26 April 2009

Thoughts on Education

Yes, I know that it is illegal to homeschool in Hong Kong.

Just this past week, though, I've "met" quite a number of mommies on the blogosphere who homeschool and as I read through some of their posts, I think to myself, "It would be good if I can do it with the tikesters, too."

Yes, it would be good. Would I, if I could, though? Honest answer: I don't know.
Probably not.

Education* here in Hong Kong can be very expensive. Sure, we could send our kids to local schools, but I have yet to come across any that suits our needs.

Most of the local schools use Cantonese as a medium of instruction (with the exception of language classes in English and/or Mandarin); our tikesters do not speak Cantonese. Not that big an issue in itself, because I know that if we persist, they will acquire the language somehow. Kids learn languages far more easily than adults. But I am concerned that we might not be able to support their learning at home. Neither Chris nor I can read Chinese well enough to be able to fully help in case they have questions with their lessons. I want to be as involved as I can and know what they learn in school and I want to be able to supplement and reinforce lessons outside of school. Not so much as ramming down their throats more academic learning, but rather giving them additional exposure, where we can, to topics of interest by having little conversations, reading fun books related to what they're currently learning, etc. I won't be able to do that well if I can't really read their notes or lessons that are written in Chinese. I'd be out of my comfort zone in terms of sharing the right information (in Chinese) with the kids. (Whether or not it is fair that we're holding them back from an opportunity to learn more Chinese just because we, the parents, are not perfectly at ease with the language ourselves begs further discussion, though.)

Another consideration when it comes to local schools: l assume that the teachers' use of Cantonese is impeccable, as it would be their native tongue, but I worry over the school's lessons in English or even Mandarin. I know of local schools' English teachers whose knowledge of and familiarity with English is not what I would expect an English teacher's to be -- and I do not mean their accent when they speak English. Sometimes schools hire English teachers based on "appearances" --i.e., non-Asian, preferably Caucasian-looking, speaks with an American or British accent. Never mind that their spelling is appalling or that they themselves would need grammar lessons, as long as they "look" qualified to teach English, even if academically, they aren't.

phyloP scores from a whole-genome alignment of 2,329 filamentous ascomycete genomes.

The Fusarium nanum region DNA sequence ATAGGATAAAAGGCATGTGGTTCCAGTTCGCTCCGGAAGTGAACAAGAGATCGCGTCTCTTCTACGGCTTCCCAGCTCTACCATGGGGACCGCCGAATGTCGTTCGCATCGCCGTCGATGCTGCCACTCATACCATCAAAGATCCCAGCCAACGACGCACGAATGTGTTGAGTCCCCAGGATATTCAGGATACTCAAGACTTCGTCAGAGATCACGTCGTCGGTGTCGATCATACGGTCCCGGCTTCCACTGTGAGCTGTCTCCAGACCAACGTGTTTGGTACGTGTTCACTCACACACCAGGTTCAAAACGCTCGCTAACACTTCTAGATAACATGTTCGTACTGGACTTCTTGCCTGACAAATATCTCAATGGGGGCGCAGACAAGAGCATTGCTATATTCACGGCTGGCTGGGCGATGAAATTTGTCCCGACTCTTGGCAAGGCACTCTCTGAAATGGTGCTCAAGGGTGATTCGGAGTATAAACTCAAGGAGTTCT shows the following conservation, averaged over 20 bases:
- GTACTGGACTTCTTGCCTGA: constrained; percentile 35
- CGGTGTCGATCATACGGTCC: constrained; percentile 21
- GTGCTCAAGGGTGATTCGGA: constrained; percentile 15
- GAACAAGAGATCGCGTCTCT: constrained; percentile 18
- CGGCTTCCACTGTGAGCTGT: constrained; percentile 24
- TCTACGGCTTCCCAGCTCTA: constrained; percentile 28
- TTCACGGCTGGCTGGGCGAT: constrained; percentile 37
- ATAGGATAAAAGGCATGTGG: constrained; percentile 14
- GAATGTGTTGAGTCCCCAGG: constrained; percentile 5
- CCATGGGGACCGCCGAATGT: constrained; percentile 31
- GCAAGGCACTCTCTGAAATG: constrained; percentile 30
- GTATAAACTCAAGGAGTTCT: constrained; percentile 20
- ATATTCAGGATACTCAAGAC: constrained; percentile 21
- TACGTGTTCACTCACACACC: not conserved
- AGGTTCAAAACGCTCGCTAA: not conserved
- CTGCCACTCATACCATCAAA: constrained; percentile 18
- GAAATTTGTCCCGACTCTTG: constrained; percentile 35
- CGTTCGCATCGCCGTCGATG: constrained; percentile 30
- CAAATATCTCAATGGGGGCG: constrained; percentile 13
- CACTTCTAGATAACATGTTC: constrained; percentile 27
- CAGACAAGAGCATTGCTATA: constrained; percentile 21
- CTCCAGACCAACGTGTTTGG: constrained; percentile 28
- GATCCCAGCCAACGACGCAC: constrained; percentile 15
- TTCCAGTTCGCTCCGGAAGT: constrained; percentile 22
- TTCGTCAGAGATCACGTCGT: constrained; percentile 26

Other things: I don't quite subscribe to rote learning nor do I believe in too much homework, which is what characterize many local schools here.
Many of them have big class sizes (30 to a class).

"International" schools, where education is supposedly less rigid, are not the answer for us either. For one, the cost of an international school education is very expensive. Most require debentures of a few hundred thousand dollars (HK$), with some even running into millions. This is on top of the tuition fee, which is generally around HK$10,000+ per month (about US$1,300/month). Long wait-lists. Students from international schools are sometimes perceived as lacking in discipline, at least compared to their counterparts in local schools. There can be pressure to "keep up with the Jones'" --what with school trips to the Maldives, birthday party favors from Tiffany, etc.

Given the available options on both local and international schools, homeschooling is looking rather appealing.

But it's not happening. Not only because it is illegal, but also because I don't think I have the patience nor the discipline to do it successfully.

What to do? So we join the ranks of many Hong Kong parents (locals and expats) who stress over their children's education and apply to different schools and pray that the school our tikesters end up in would be the right school for them.

I wonder if it was as hard to choose a school in our parents' days.

*I'm talking mainly about primary school education in this post.


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